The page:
New form evaluates inmates’ mental health after intake at Charleston Co. jail

Published: Jul. 7, 2021 at 5:04 PM EDT|Updated: Jul. 7, 2021 at 6:30 PM EDT
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NORTH CHARLESTON, S.C. (WCSC) - A Freedom of Information Act request revealed new details about some of the conversations and changes that have happened within the Charleston County Sheriff’s Office since Jamal Sutherland’s death.

Sutherland, 31, died on Jan. 5, just hours after he was booked into the Al Cannon Detention Center. The Charleston County Coroner’s Office has ruled his death a “homicide” after deputies repeatedly used a Taser on him, but a death investigation is ongoing.

There have been many questions about Sutherland’s mental state when he was booked into the jail and if he was flagged for any mental health issues.

A Freedom of Information Act request revealed detention officers at the Al Cannon Detention...
A Freedom of Information Act request revealed detention officers at the Al Cannon Detention Center now fill out a form about inmates' mental health status when they are booked into the facility.(Live 5)

Charleston County jail staff will now fill out a form that asks questions like, “Are you taking any mental health medications?” or “Have you ever been in a mental health facility, involuntarily or voluntarily, or had inpatient psychiatric care?”

The form’s final three questions are meant for the jail staff to state their observations of the inmate. They ask if the inmate’s behavior warrants immediate psychiatric treatment of if the resident refused or was unable to answer the form’s questions.

Questions arise about whether deputies followed jail policy when Sutherland was removed from cell

Meanwhile, a set of emails revealed that exactly two weeks after Sutherland’s death, there were some questions about why Sutherland was forcefully removed from his cell for a bond hearing.

Five of the six deputies who were questioned said the jail’s former chief, Willis Beatty, who was let go from his role at the detention center on the day Sutherland died, had given a directive previously that inmates could not refuse a bond hearing, and if they were refusing, they would have to do so in front of a judge.

A “Capt. Greathouse” was quoted as saying they were contacted by a lieutenant regarding Sutherland refusing a bond hearing.

SPECIAL SECTION: Jamal Sutherland Death investigation

“However, Capt. Greathouse did not want to go against another captain so she advised Lt. Duval to use the ERC [emergency restraint chair] to transport inmate Sutherland to bond hearing. Lt. Duval advised a use of force plan would be implemented,” one email states.

The email also said “Maj. Harris stated, in 2019 and 2020, Beatty did say an Inmate could not refuse a bond hearing.”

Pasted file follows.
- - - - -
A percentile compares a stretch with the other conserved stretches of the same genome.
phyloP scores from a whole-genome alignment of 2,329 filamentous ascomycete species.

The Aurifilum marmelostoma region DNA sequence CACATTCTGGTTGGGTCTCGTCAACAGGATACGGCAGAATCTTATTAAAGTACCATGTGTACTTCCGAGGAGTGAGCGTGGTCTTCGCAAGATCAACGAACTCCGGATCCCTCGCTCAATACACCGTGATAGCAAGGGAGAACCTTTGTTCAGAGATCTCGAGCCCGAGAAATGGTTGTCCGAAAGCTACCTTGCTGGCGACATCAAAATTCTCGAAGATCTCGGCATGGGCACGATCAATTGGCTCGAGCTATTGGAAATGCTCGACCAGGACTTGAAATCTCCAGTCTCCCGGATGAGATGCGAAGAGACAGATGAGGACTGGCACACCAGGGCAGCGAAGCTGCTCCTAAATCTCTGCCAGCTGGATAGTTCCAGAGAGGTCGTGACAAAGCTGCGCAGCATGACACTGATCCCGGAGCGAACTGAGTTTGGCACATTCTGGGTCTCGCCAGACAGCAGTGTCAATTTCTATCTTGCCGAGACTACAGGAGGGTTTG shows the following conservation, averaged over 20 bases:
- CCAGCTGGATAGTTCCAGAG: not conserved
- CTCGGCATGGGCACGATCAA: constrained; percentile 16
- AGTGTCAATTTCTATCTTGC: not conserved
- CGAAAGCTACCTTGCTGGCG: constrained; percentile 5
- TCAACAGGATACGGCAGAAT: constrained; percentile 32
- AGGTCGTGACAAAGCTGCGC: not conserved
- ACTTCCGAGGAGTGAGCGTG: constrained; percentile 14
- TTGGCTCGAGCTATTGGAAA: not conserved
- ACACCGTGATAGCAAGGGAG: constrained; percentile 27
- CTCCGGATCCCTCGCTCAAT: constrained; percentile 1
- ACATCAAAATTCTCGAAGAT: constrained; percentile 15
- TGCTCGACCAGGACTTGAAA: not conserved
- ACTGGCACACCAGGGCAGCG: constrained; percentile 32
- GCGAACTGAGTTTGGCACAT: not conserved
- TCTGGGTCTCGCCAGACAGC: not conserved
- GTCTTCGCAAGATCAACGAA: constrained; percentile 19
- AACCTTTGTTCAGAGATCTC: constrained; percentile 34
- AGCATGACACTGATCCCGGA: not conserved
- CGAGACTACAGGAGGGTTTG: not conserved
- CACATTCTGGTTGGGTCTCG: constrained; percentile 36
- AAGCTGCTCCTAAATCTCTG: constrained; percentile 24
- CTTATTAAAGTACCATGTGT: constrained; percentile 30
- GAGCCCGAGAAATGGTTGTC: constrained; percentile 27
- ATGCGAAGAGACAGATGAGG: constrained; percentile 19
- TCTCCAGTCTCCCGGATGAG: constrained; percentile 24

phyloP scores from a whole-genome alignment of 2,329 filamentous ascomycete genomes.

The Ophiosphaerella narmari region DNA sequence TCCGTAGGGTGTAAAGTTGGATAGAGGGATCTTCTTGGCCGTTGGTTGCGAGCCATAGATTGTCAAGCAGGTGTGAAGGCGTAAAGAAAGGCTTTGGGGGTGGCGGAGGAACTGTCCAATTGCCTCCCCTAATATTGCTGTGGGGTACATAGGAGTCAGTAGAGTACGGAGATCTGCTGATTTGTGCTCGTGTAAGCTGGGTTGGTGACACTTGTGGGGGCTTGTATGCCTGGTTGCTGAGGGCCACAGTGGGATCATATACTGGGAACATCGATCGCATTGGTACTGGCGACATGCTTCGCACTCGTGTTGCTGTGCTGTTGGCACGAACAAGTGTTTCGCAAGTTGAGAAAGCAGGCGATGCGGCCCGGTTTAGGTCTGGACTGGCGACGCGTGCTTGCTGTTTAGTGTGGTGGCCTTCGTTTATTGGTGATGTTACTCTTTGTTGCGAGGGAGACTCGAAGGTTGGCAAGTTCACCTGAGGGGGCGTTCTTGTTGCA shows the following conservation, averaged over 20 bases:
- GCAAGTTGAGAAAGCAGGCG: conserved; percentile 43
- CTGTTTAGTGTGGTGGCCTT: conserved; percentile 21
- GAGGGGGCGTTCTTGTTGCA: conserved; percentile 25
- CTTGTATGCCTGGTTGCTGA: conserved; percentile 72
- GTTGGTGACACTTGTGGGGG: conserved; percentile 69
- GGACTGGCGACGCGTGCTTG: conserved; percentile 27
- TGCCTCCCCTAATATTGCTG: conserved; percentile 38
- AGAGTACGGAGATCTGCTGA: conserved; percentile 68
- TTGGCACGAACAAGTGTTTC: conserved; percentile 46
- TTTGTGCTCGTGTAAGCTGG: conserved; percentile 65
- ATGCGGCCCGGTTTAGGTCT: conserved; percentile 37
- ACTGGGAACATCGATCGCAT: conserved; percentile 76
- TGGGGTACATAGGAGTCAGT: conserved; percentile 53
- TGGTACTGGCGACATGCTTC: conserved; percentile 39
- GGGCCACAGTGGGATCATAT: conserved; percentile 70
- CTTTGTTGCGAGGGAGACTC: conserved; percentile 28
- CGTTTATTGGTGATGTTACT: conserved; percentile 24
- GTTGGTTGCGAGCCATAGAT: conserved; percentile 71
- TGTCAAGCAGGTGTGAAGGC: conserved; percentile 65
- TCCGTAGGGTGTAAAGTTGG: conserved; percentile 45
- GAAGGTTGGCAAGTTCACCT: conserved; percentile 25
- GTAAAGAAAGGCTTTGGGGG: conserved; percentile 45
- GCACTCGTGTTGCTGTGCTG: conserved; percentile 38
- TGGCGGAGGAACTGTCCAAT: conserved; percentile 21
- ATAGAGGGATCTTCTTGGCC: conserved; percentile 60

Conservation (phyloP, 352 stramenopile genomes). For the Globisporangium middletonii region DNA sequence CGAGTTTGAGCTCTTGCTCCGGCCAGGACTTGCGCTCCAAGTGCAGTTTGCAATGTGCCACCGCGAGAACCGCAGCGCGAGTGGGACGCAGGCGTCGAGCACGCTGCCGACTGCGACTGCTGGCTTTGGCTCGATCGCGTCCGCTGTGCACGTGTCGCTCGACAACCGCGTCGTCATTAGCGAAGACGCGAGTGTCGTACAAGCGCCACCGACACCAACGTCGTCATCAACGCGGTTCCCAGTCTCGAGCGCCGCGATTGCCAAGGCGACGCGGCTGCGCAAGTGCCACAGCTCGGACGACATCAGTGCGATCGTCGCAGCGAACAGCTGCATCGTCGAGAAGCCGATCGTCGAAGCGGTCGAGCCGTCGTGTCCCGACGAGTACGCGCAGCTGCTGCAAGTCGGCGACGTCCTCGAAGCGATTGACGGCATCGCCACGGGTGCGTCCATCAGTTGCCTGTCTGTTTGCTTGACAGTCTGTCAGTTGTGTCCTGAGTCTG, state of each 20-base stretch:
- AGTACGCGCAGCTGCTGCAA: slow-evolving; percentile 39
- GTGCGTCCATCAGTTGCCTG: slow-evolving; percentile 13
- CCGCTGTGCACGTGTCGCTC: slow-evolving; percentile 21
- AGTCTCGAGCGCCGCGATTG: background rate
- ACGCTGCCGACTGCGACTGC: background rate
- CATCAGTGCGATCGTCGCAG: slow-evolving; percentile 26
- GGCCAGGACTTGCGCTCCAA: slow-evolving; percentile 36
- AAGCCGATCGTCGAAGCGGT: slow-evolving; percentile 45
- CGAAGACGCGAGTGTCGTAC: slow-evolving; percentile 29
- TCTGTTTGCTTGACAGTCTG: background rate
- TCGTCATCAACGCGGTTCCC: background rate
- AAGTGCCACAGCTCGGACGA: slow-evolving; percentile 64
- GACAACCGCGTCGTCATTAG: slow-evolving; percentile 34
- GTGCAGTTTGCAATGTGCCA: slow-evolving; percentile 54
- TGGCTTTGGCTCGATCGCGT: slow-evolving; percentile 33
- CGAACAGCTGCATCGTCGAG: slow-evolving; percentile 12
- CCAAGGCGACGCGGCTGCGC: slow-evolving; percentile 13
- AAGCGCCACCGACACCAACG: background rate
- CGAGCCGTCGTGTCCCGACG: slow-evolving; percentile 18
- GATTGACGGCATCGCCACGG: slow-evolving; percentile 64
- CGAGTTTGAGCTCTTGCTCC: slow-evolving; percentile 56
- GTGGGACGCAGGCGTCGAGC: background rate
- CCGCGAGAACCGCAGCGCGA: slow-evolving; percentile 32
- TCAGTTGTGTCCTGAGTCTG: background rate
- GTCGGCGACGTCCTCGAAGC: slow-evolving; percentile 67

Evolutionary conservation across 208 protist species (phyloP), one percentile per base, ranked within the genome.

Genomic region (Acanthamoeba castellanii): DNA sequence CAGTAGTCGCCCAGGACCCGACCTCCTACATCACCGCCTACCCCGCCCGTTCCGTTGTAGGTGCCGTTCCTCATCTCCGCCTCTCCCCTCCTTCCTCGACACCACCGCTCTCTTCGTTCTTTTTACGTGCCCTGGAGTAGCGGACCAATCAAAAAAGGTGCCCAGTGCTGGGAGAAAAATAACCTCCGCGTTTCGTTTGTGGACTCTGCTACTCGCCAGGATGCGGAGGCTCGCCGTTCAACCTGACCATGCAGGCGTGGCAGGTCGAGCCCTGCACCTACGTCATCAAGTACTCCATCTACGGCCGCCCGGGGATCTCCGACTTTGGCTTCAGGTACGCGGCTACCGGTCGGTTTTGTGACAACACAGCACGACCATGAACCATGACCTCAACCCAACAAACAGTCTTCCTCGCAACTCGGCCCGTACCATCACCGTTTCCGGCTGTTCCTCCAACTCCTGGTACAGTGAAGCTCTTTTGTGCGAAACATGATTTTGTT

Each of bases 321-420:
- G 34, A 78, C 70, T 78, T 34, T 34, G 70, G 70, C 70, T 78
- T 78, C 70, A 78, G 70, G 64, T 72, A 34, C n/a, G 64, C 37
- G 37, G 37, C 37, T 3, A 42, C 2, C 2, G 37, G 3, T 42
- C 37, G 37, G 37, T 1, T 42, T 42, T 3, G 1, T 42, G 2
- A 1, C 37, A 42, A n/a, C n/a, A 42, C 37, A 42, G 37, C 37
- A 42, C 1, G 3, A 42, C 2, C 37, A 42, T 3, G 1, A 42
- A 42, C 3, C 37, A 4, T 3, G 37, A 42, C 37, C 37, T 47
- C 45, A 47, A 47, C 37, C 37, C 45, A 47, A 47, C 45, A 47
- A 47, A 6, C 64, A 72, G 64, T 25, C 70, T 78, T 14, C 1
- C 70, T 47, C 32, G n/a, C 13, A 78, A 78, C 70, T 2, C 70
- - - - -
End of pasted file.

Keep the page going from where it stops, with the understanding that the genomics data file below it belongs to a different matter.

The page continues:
Five out of the six Charleston County deputies said they remembered an order given by Beatty regarding inmates not being able to refuse a bond hearing.

Also included in the emailed was an italicized paragraph from the agency’s policy procedure for a video bond hearing. It stated that a judge must order an inmate be brought in front of him or her if they refused to appear for their bond hearing. It’s still unclear at this time if the policy’s steps were followed by detention deputies.

“The judge will be notified of all inmate refusals to sign the Consent to Video Conferencing Form. Inmates refusing to sign the Consent to Video Conferencing Form will not continue in the videoconferencing process. Inmates will not be coerced into signing the Consent to Video Conferencing Form; signature is strictly voluntary. The Court may request the inmate to make the refusal via video; the Court will reschedule the inmate’s court appearance. The Bond Hearing Detention Deputy will follow-up with the inmate regarding participation in Bond Hearing at each Bond Hearing Court Session. If the inmate refuses again, the Judge shall be notified of the refusal. If the Judge orders that the inmate be brought in front of him/her, the inmate shall be escorted to Bond Court by the Special Operations Group,” CCSO’s policy procedure stated.

Attorney Mark Peper, who represents the Sutherland family, commented late Wednesday on the policy.

“Policies are not mere suggestions. They are written for a specific purpose and are to be strictly adhered to,” he said. “Had this policy been followed on Jan. 5, we know Jamal would still be alive today.”

Capt. Roger Antonio said Wednesday the sheriff’s office’s internal investigation could be released soon. He said it had concluded, but it was still undergoing final approval.

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